Also keep in mind that both the SAT and ACT tests are accepted by every four year college. ACT prep is much less time consuming so it’s cost effective. Therefore consider an early ACT test before committing to the SAT. In fact, I usually suggest students take one of each and then focus on the one which they like better and scored better on. Finally, simply taking more tests does not guarantee improvement. Students must take practice tests, utilize strategies and tactics and be conscientious in their preparation.

September 11th, 2014

Tips for the College Essay Application, Take II

 

There are more tips for writing a winning college application essay than there is space to cover them in a few blog posts. Test Preps offers a three-session class for a reason! My last post covered the BIG picture: tell a story about yourself that reveals your values and character. This post will cover some smaller picture items which can sink an essay if missing or handled poorly.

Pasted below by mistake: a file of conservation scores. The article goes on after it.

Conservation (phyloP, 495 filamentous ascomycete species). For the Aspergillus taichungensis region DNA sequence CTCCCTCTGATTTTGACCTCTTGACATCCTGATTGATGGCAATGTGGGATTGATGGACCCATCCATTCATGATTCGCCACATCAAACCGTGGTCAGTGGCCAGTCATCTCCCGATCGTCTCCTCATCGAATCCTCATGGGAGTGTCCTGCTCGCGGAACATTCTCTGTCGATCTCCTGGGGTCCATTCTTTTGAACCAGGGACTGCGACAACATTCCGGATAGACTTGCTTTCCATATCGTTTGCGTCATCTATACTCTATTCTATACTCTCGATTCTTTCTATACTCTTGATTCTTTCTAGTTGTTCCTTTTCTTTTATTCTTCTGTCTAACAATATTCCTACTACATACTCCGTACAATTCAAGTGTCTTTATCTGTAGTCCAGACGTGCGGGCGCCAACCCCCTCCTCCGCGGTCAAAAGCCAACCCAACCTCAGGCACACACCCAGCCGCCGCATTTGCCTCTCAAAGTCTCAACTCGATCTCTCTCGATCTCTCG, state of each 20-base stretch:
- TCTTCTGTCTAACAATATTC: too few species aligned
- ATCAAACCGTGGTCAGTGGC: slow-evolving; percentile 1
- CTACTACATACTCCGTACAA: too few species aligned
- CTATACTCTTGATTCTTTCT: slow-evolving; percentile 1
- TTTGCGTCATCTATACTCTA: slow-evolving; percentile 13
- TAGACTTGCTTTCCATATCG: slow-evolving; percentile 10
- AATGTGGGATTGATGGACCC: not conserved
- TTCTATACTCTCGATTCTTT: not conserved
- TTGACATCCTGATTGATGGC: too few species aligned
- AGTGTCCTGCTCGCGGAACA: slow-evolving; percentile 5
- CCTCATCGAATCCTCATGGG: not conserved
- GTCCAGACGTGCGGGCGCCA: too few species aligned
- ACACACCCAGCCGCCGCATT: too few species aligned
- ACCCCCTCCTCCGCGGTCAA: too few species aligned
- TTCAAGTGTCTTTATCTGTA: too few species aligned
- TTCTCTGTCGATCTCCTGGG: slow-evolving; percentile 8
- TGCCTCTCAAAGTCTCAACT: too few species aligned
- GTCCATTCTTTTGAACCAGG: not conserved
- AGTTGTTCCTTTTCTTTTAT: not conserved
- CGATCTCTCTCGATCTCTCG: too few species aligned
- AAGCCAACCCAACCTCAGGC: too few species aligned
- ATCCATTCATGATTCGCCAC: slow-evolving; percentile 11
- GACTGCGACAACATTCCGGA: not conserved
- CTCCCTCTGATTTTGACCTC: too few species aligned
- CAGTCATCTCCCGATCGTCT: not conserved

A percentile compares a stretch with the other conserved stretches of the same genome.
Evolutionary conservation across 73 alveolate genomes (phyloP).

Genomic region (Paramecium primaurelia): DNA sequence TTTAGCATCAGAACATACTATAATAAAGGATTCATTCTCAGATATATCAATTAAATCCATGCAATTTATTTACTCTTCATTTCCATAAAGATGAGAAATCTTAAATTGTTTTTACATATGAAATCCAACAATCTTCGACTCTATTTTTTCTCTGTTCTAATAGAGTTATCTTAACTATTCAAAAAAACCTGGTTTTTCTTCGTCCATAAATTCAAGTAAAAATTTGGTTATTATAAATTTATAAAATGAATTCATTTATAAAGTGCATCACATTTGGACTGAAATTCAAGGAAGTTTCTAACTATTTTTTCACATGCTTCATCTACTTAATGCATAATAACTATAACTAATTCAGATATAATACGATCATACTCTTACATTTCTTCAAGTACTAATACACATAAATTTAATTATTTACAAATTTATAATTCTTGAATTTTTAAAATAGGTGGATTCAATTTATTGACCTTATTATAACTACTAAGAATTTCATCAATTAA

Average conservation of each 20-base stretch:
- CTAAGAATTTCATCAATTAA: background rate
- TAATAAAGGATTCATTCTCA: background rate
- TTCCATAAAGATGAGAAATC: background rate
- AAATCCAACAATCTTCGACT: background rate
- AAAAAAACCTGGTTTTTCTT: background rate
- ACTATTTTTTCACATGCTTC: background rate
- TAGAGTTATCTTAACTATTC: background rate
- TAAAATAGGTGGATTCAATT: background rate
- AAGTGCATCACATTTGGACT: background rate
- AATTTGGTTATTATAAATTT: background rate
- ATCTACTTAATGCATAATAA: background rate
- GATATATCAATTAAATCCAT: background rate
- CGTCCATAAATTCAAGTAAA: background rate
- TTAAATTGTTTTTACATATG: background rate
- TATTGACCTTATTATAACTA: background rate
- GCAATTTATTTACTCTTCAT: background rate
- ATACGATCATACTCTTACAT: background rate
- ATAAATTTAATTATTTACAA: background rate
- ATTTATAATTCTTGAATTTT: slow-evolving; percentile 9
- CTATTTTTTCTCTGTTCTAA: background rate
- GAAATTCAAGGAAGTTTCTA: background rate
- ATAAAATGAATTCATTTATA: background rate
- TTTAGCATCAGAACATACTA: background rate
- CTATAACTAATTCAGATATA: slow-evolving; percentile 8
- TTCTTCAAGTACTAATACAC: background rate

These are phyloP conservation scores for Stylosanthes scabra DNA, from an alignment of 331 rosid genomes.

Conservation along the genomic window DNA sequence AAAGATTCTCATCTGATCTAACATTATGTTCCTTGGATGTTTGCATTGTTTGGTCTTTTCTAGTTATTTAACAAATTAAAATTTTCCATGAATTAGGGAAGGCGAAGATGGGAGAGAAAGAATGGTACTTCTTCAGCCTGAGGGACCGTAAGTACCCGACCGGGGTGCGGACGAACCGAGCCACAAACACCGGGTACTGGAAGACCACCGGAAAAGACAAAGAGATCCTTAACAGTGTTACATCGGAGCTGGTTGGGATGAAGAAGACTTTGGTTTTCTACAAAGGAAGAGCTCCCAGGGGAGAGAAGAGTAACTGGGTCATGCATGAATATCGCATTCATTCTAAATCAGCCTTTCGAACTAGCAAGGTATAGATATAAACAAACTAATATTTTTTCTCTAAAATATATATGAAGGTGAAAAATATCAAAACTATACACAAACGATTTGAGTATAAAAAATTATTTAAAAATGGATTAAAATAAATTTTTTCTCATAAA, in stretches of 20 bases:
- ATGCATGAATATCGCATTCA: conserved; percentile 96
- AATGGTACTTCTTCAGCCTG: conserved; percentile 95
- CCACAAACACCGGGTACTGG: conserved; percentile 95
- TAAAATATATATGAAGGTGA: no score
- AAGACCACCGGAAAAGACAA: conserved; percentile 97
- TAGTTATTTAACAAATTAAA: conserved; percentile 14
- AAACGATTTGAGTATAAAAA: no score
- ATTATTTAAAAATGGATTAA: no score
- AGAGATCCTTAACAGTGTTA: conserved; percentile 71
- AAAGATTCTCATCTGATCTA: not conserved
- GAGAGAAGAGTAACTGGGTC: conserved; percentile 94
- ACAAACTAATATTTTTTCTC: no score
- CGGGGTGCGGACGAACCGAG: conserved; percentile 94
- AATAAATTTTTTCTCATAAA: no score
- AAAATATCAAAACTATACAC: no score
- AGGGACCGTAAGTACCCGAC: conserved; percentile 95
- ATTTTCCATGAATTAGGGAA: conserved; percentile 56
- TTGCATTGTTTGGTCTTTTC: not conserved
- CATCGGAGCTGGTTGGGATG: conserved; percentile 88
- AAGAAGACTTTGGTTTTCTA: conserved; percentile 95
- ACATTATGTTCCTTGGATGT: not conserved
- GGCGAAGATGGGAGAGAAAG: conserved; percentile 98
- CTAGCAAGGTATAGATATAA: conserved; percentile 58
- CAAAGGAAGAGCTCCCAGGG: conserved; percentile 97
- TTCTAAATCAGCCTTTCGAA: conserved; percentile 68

First, let’s discuss the words you use. The vocabulary should be stellar but not stilted (like this sentence!). In other words, yes, you studied vocabulary for two months for the SAT, get some of that in your essay. Be sure you are using the words in the correct context though. And try to smoothly add that vocabulary into a more casual style of writing that matches your natural voice. Avoid sounding too formal which will have the admissions officer dozing before reaching the conclusion. On the other hand, avoid a number of words because they are essentially meaningless: always, never, interesting, meaningful, really, very, special, unique, 110%. Avoid others because they are better explained than simply stated: passion, diversity, adversity, hard working, leadership.